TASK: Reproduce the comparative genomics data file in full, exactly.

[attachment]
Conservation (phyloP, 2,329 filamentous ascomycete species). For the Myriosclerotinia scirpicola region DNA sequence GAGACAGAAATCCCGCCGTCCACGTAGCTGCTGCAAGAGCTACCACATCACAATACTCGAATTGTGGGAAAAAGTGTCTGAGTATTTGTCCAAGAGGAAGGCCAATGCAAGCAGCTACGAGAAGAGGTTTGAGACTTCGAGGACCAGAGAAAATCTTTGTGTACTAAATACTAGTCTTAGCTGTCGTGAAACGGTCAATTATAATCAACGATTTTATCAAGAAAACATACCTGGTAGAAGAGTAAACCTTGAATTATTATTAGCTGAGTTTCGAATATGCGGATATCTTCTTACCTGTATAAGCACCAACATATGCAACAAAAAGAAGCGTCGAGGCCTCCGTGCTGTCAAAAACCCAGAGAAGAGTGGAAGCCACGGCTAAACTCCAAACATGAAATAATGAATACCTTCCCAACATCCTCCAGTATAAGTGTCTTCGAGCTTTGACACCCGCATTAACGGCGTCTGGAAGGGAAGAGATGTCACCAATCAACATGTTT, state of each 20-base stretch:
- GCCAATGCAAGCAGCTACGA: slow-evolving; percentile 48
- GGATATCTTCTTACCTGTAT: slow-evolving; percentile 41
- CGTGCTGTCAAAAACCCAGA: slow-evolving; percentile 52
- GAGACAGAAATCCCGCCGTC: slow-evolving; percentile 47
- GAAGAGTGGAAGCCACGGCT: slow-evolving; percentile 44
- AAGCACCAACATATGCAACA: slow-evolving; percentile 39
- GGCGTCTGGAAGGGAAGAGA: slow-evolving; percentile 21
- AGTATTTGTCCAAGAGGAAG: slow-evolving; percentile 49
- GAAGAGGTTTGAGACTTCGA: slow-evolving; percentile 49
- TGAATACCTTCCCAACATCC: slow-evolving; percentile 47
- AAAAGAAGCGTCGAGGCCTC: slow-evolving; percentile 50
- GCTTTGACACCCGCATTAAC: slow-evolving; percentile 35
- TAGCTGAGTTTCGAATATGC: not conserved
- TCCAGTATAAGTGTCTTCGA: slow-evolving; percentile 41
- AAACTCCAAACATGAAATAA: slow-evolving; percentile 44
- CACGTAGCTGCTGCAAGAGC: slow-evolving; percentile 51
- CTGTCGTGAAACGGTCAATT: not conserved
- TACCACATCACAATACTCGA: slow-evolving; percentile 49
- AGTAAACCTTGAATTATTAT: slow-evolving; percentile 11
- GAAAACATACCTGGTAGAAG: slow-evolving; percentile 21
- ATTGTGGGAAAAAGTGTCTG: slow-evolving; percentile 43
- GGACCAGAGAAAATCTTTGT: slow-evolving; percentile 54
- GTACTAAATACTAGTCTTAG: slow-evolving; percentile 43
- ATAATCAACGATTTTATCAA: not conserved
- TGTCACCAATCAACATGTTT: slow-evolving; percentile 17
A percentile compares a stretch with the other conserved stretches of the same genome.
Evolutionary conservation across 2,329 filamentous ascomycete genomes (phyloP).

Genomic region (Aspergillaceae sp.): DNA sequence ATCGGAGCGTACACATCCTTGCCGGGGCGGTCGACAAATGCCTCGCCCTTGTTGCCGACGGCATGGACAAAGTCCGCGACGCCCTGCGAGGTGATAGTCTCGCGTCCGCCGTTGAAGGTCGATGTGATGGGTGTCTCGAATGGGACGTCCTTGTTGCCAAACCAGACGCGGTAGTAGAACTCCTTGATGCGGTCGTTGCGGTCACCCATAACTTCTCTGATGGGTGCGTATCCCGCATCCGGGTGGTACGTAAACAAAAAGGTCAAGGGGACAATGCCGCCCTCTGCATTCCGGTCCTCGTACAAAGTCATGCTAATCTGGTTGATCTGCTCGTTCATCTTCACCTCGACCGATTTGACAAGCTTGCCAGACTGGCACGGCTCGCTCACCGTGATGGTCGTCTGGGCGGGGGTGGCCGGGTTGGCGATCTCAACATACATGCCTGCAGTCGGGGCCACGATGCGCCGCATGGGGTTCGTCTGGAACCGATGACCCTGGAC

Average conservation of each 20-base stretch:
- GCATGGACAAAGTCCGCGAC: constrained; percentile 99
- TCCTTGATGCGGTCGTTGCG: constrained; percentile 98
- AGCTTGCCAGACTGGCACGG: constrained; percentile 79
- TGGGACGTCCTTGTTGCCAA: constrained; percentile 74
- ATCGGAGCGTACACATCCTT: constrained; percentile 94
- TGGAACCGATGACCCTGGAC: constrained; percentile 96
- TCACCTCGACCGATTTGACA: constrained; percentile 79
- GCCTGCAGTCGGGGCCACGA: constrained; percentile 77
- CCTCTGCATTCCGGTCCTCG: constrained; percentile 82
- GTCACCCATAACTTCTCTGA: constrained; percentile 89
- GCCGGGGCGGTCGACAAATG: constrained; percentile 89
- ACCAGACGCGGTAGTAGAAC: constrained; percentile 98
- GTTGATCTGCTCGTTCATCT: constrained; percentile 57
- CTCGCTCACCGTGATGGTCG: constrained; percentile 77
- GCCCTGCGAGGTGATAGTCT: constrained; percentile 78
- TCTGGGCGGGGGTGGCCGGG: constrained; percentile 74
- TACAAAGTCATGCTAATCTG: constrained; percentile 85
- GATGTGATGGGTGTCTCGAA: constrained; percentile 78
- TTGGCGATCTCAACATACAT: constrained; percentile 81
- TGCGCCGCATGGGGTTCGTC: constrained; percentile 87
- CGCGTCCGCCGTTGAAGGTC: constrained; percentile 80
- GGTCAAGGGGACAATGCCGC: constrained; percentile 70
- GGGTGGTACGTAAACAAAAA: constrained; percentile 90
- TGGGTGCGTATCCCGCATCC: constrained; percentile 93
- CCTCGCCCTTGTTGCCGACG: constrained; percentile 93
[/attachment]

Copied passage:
Conservation (phyloP, 2,329 filamentous ascomycete species). For the Myriosclerotinia scirpicola region DNA sequence GAGACAGAAATCCCGCCGTCCACGTAGCTGCTGCAAGAGCTACCACATCACAATACTCGAATTGTGGGAAAAAGTGTCTGAGTATTTGTCCAAGAGGAAGGCCAATGCAAGCAGCTACGAGAAGAGGTTTGAGACTTCGAGGACCAGAGAAAATCTTTGTGTACTAAATACTAGTCTTAGCTGTCGTGAAACGGTCAATTATAATCAACGATTTTATCAAGAAAACATACCTGGTAGAAGAGTAAACCTTGAATTATTATTAGCTGAGTTTCGAATATGCGGATATCTTCTTACCTGTATAAGCACCAACATATGCAACAAAAAGAAGCGTCGAGGCCTCCGTGCTGTCAAAAACCCAGAGAAGAGTGGAAGCCACGGCTAAACTCCAAACATGAAATAATGAATACCTTCCCAACATCCTCCAGTATAAGTGTCTTCGAGCTTTGACACCCGCATTAACGGCGTCTGGAAGGGAAGAGATGTCACCAATCAACATGTTT, state of each 20-base stretch:
- GCCAATGCAAGCAGCTACGA: slow-evolving; percentile 48
- GGATATCTTCTTACCTGTAT: slow-evolving; percentile 41
- CGTGCTGTCAAAAACCCAGA: slow-evolving; percentile 52
- GAGACAGAAATCCCGCCGTC: slow-evolving; percentile 47
- GAAGAGTGGAAGCCACGGCT: slow-evolving; percentile 44
- AAGCACCAACATATGCAACA: slow-evolving; percentile 39
- GGCGTCTGGAAGGGAAGAGA: slow-evolving; percentile 21
- AGTATTTGTCCAAGAGGAAG: slow-evolving; percentile 49
- GAAGAGGTTTGAGACTTCGA: slow-evolving; percentile 49
- TGAATACCTTCCCAACATCC: slow-evolving; percentile 47
- AAAAGAAGCGTCGAGGCCTC: slow-evolving; percentile 50
- GCTTTGACACCCGCATTAAC: slow-evolving; percentile 35
- TAGCTGAGTTTCGAATATGC: not conserved
- TCCAGTATAAGTGTCTTCGA: slow-evolving; percentile 41
- AAACTCCAAACATGAAATAA: slow-evolving; percentile 44
- CACGTAGCTGCTGCAAGAGC: slow-evolving; percentile 51
- CTGTCGTGAAACGGTCAATT: not conserved
- TACCACATCACAATACTCGA: slow-evolving; percentile 49
- AGTAAACCTTGAATTATTAT: slow-evolving; percentile 11
- GAAAACATACCTGGTAGAAG: slow-evolving; percentile 21
- ATTGTGGGAAAAAGTGTCTG: slow-evolving; percentile 43
- GGACCAGAGAAAATCTTTGT: slow-evolving; percentile 54
- GTACTAAATACTAGTCTTAG: slow-evolving; percentile 43
- ATAATCAACGATTTTATCAA: not conserved
- TGTCACCAATCAACATGTTT: slow-evolving; percentile 17
A percentile compares a stretch with the other conserved stretches of the same genome.
Evolutionary conservation across 2,329 filamentous ascomycete genomes (phyloP).

Genomic region (Aspergillaceae sp.): DNA sequence ATCGGAGCGTACACATCCTTGCCGGGGCGGTCGACAAATGCCTCGCCCTTGTTGCCGACGGCATGGACAAAGTCCGCGACGCCCTGCGAGGTGATAGTCTCGCGTCCGCCGTTGAAGGTCGATGTGATGGGTGTCTCGAATGGGACGTCCTTGTTGCCAAACCAGACGCGGTAGTAGAACTCCTTGATGCGGTCGTTGCGGTCACCCATAACTTCTCTGATGGGTGCGTATCCCGCATCCGGGTGGTACGTAAACAAAAAGGTCAAGGGGACAATGCCGCCCTCTGCATTCCGGTCCTCGTACAAAGTCATGCTAATCTGGTTGATCTGCTCGTTCATCTTCACCTCGACCGATTTGACAAGCTTGCCAGACTGGCACGGCTCGCTCACCGTGATGGTCGTCTGGGCGGGGGTGGCCGGGTTGGCGATCTCAACATACATGCCTGCAGTCGGGGCCACGATGCGCCGCATGGGGTTCGTCTGGAACCGATGACCCTGGAC

Average conservation of each 20-base stretch:
- GCATGGACAAAGTCCGCGAC: constrained; percentile 99
- TCCTTGATGCGGTCGTTGCG: constrained; percentile 98
- AGCTTGCCAGACTGGCACGG: constrained; percentile 79
- TGGGACGTCCTTGTTGCCAA: constrained; percentile 74
- ATCGGAGCGTACACATCCTT: constrained; percentile 94
- TGGAACCGATGACCCTGGAC: constrained; percentile 96
- TCACCTCGACCGATTTGACA: constrained; percentile 79
- GCCTGCAGTCGGGGCCACGA: constrained; percentile 77
- CCTCTGCATTCCGGTCCTCG: constrained; percentile 82
- GTCACCCATAACTTCTCTGA: constrained; percentile 89
- GCCGGGGCGGTCGACAAATG: constrained; percentile 89
- ACCAGACGCGGTAGTAGAAC: constrained; percentile 98
- GTTGATCTGCTCGTTCATCT: constrained; percentile 57
- CTCGCTCACCGTGATGGTCG: constrained; percentile 77
- GCCCTGCGAGGTGATAGTCT: constrained; percentile 78
- TCTGGGCGGGGGTGGCCGGG: constrained; percentile 74
- TACAAAGTCATGCTAATCTG: constrained; percentile 85
- GATGTGATGGGTGTCTCGAA: constrained; percentile 78
- TTGGCGATCTCAACATACAT: constrained; percentile 81
- TGCGCCGCATGGGGTTCGTC: constrained; percentile 87
- CGCGTCCGCCGTTGAAGGTC: constrained; percentile 80
- GGTCAAGGGGACAATGCCGC: constrained; percentile 70
- GGGTGGTACGTAAACAAAAA: constrained; percentile 90
- TGGGTGCGTATCCCGCATCC: constrained; percentile 93
- CCTCGCCCTTGTTGCCGACG: constrained; percentile 93